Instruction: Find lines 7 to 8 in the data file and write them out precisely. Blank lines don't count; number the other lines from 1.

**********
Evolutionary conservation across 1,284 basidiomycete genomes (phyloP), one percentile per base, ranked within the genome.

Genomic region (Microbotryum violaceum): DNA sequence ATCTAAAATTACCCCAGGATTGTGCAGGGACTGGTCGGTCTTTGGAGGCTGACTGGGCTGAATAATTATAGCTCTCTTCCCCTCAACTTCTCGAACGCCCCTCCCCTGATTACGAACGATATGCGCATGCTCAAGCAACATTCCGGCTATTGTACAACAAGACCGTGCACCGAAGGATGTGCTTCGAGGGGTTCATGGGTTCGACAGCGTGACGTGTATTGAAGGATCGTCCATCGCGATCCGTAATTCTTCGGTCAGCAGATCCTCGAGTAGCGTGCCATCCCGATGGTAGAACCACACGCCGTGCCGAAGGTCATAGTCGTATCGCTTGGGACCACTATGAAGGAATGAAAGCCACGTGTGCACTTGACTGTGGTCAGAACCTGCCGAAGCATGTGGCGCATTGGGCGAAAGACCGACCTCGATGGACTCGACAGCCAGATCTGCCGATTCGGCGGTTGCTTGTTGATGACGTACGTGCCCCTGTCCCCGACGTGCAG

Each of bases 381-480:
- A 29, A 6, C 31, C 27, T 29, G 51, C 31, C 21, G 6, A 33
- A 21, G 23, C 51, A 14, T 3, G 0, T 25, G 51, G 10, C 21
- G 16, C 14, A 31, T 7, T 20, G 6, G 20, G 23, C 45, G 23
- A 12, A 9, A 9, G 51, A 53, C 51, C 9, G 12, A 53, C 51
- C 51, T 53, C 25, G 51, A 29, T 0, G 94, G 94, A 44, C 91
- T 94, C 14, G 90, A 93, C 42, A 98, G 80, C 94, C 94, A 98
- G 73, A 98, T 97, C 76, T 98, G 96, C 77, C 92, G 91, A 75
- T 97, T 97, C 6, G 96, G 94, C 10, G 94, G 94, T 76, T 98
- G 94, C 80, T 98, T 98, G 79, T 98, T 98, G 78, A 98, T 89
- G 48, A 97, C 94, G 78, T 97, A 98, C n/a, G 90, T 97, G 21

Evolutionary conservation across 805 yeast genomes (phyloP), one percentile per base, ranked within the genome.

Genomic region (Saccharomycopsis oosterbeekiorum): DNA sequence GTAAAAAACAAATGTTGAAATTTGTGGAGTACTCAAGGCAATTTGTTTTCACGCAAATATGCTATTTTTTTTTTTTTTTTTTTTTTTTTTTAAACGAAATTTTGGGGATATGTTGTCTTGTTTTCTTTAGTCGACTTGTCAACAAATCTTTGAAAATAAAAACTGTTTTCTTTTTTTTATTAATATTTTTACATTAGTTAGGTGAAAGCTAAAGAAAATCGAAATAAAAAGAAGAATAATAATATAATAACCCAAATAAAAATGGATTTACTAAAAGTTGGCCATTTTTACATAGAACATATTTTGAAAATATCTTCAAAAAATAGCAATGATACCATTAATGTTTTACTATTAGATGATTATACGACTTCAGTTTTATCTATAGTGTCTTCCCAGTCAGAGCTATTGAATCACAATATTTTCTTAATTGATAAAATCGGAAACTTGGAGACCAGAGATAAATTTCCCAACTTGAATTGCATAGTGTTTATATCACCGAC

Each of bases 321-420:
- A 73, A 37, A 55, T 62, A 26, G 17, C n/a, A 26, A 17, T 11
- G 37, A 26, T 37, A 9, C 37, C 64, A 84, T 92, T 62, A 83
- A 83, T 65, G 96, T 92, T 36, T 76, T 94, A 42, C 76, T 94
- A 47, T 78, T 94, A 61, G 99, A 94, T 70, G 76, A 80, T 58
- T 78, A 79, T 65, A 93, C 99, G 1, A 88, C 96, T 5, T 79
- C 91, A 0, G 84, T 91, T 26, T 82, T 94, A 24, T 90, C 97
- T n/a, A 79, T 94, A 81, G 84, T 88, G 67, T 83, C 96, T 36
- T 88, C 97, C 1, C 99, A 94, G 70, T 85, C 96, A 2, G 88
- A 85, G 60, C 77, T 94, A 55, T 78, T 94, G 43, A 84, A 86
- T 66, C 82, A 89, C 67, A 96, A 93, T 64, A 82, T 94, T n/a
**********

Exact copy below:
- A 12, A 9, A 9, G 51, A 53, C 51, C 9, G 12, A 53, C 51
- C 51, T 53, C 25, G 51, A 29, T 0, G 94, G 94, A 44, C 91